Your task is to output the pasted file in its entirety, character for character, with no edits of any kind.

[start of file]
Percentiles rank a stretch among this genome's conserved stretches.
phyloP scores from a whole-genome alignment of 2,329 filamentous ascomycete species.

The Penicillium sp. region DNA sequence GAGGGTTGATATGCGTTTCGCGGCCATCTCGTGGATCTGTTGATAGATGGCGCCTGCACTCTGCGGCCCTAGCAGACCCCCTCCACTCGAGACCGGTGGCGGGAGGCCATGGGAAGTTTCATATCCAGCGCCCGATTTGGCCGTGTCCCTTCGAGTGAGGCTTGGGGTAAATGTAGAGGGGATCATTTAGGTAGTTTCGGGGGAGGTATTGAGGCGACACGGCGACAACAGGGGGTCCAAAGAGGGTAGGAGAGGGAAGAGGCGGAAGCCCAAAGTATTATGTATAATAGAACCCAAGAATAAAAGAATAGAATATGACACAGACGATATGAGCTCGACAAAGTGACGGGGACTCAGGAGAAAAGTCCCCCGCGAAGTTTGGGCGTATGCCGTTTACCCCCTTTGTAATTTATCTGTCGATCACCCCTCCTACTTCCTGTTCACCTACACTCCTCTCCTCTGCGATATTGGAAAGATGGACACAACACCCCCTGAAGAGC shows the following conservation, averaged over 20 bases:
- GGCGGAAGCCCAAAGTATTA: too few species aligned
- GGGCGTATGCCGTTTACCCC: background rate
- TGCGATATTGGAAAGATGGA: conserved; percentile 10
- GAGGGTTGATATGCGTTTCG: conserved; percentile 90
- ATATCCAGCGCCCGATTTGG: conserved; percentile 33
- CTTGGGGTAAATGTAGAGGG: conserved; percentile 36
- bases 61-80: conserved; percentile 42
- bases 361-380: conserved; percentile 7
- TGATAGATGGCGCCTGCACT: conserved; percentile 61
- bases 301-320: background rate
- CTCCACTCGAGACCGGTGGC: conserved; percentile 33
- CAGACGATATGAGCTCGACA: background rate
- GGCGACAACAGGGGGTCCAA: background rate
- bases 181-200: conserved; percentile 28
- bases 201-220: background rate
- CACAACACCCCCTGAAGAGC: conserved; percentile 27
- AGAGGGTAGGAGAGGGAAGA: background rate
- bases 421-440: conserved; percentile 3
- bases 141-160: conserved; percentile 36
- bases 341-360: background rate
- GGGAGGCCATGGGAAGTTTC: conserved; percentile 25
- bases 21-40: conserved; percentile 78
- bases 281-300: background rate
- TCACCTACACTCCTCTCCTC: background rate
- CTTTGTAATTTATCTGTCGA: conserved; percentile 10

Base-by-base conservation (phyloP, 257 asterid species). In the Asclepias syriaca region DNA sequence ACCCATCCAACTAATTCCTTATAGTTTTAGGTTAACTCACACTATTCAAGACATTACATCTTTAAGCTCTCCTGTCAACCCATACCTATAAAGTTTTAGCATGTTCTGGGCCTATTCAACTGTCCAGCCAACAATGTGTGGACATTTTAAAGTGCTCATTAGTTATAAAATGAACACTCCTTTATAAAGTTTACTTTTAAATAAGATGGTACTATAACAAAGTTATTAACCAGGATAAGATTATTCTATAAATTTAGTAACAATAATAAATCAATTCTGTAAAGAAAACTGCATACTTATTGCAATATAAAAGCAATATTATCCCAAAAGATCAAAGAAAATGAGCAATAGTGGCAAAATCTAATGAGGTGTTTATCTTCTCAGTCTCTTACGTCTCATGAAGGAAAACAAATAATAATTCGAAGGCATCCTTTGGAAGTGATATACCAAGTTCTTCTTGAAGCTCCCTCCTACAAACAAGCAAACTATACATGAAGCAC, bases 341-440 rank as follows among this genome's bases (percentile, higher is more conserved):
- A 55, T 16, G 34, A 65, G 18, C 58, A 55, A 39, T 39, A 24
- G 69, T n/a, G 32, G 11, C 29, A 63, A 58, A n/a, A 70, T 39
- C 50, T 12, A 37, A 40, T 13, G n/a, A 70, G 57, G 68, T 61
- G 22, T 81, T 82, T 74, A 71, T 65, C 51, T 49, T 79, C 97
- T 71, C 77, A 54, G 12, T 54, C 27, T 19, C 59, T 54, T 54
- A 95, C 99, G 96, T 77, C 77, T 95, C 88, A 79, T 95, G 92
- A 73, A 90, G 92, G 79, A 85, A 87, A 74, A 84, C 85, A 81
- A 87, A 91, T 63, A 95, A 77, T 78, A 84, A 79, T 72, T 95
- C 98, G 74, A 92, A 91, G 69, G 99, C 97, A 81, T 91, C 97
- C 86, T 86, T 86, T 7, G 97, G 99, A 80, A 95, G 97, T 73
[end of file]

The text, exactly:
Percentiles rank a stretch among this genome's conserved stretches.
phyloP scores from a whole-genome alignment of 2,329 filamentous ascomycete species.

The Penicillium sp. region DNA sequence GAGGGTTGATATGCGTTTCGCGGCCATCTCGTGGATCTGTTGATAGATGGCGCCTGCACTCTGCGGCCCTAGCAGACCCCCTCCACTCGAGACCGGTGGCGGGAGGCCATGGGAAGTTTCATATCCAGCGCCCGATTTGGCCGTGTCCCTTCGAGTGAGGCTTGGGGTAAATGTAGAGGGGATCATTTAGGTAGTTTCGGGGGAGGTATTGAGGCGACACGGCGACAACAGGGGGTCCAAAGAGGGTAGGAGAGGGAAGAGGCGGAAGCCCAAAGTATTATGTATAATAGAACCCAAGAATAAAAGAATAGAATATGACACAGACGATATGAGCTCGACAAAGTGACGGGGACTCAGGAGAAAAGTCCCCCGCGAAGTTTGGGCGTATGCCGTTTACCCCCTTTGTAATTTATCTGTCGATCACCCCTCCTACTTCCTGTTCACCTACACTCCTCTCCTCTGCGATATTGGAAAGATGGACACAACACCCCCTGAAGAGC shows the following conservation, averaged over 20 bases:
- GGCGGAAGCCCAAAGTATTA: too few species aligned
- GGGCGTATGCCGTTTACCCC: background rate
- TGCGATATTGGAAAGATGGA: conserved; percentile 10
- GAGGGTTGATATGCGTTTCG: conserved; percentile 90
- ATATCCAGCGCCCGATTTGG: conserved; percentile 33
- CTTGGGGTAAATGTAGAGGG: conserved; percentile 36
- bases 61-80: conserved; percentile 42
- bases 361-380: conserved; percentile 7
- TGATAGATGGCGCCTGCACT: conserved; percentile 61
- bases 301-320: background rate
- CTCCACTCGAGACCGGTGGC: conserved; percentile 33
- CAGACGATATGAGCTCGACA: background rate
- GGCGACAACAGGGGGTCCAA: background rate
- bases 181-200: conserved; percentile 28
- bases 201-220: background rate
- CACAACACCCCCTGAAGAGC: conserved; percentile 27
- AGAGGGTAGGAGAGGGAAGA: background rate
- bases 421-440: conserved; percentile 3
- bases 141-160: conserved; percentile 36
- bases 341-360: background rate
- GGGAGGCCATGGGAAGTTTC: conserved; percentile 25
- bases 21-40: conserved; percentile 78
- bases 281-300: background rate
- TCACCTACACTCCTCTCCTC: background rate
- CTTTGTAATTTATCTGTCGA: conserved; percentile 10

Base-by-base conservation (phyloP, 257 asterid species). In the Asclepias syriaca region DNA sequence ACCCATCCAACTAATTCCTTATAGTTTTAGGTTAACTCACACTATTCAAGACATTACATCTTTAAGCTCTCCTGTCAACCCATACCTATAAAGTTTTAGCATGTTCTGGGCCTATTCAACTGTCCAGCCAACAATGTGTGGACATTTTAAAGTGCTCATTAGTTATAAAATGAACACTCCTTTATAAAGTTTACTTTTAAATAAGATGGTACTATAACAAAGTTATTAACCAGGATAAGATTATTCTATAAATTTAGTAACAATAATAAATCAATTCTGTAAAGAAAACTGCATACTTATTGCAATATAAAAGCAATATTATCCCAAAAGATCAAAGAAAATGAGCAATAGTGGCAAAATCTAATGAGGTGTTTATCTTCTCAGTCTCTTACGTCTCATGAAGGAAAACAAATAATAATTCGAAGGCATCCTTTGGAAGTGATATACCAAGTTCTTCTTGAAGCTCCCTCCTACAAACAAGCAAACTATACATGAAGCAC, bases 341-440 rank as follows among this genome's bases (percentile, higher is more conserved):
- A 55, T 16, G 34, A 65, G 18, C 58, A 55, A 39, T 39, A 24
- G 69, T n/a, G 32, G 11, C 29, A 63, A 58, A n/a, A 70, T 39
- C 50, T 12, A 37, A 40, T 13, G n/a, A 70, G 57, G 68, T 61
- G 22, T 81, T 82, T 74, A 71, T 65, C 51, T 49, T 79, C 97
- T 71, C 77, A 54, G 12, T 54, C 27, T 19, C 59, T 54, T 54
- A 95, C 99, G 96, T 77, C 77, T 95, C 88, A 79, T 95, G 92
- A 73, A 90, G 92, G 79, A 85, A 87, A 74, A 84, C 85, A 81
- A 87, A 91, T 63, A 95, A 77, T 78, A 84, A 79, T 72, T 95
- C 98, G 74, A 92, A 91, G 69, G 99, C 97, A 81, T 91, C 97
- C 86, T 86, T 86, T 7, G 97, G 99, A 80, A 95, G 97, T 73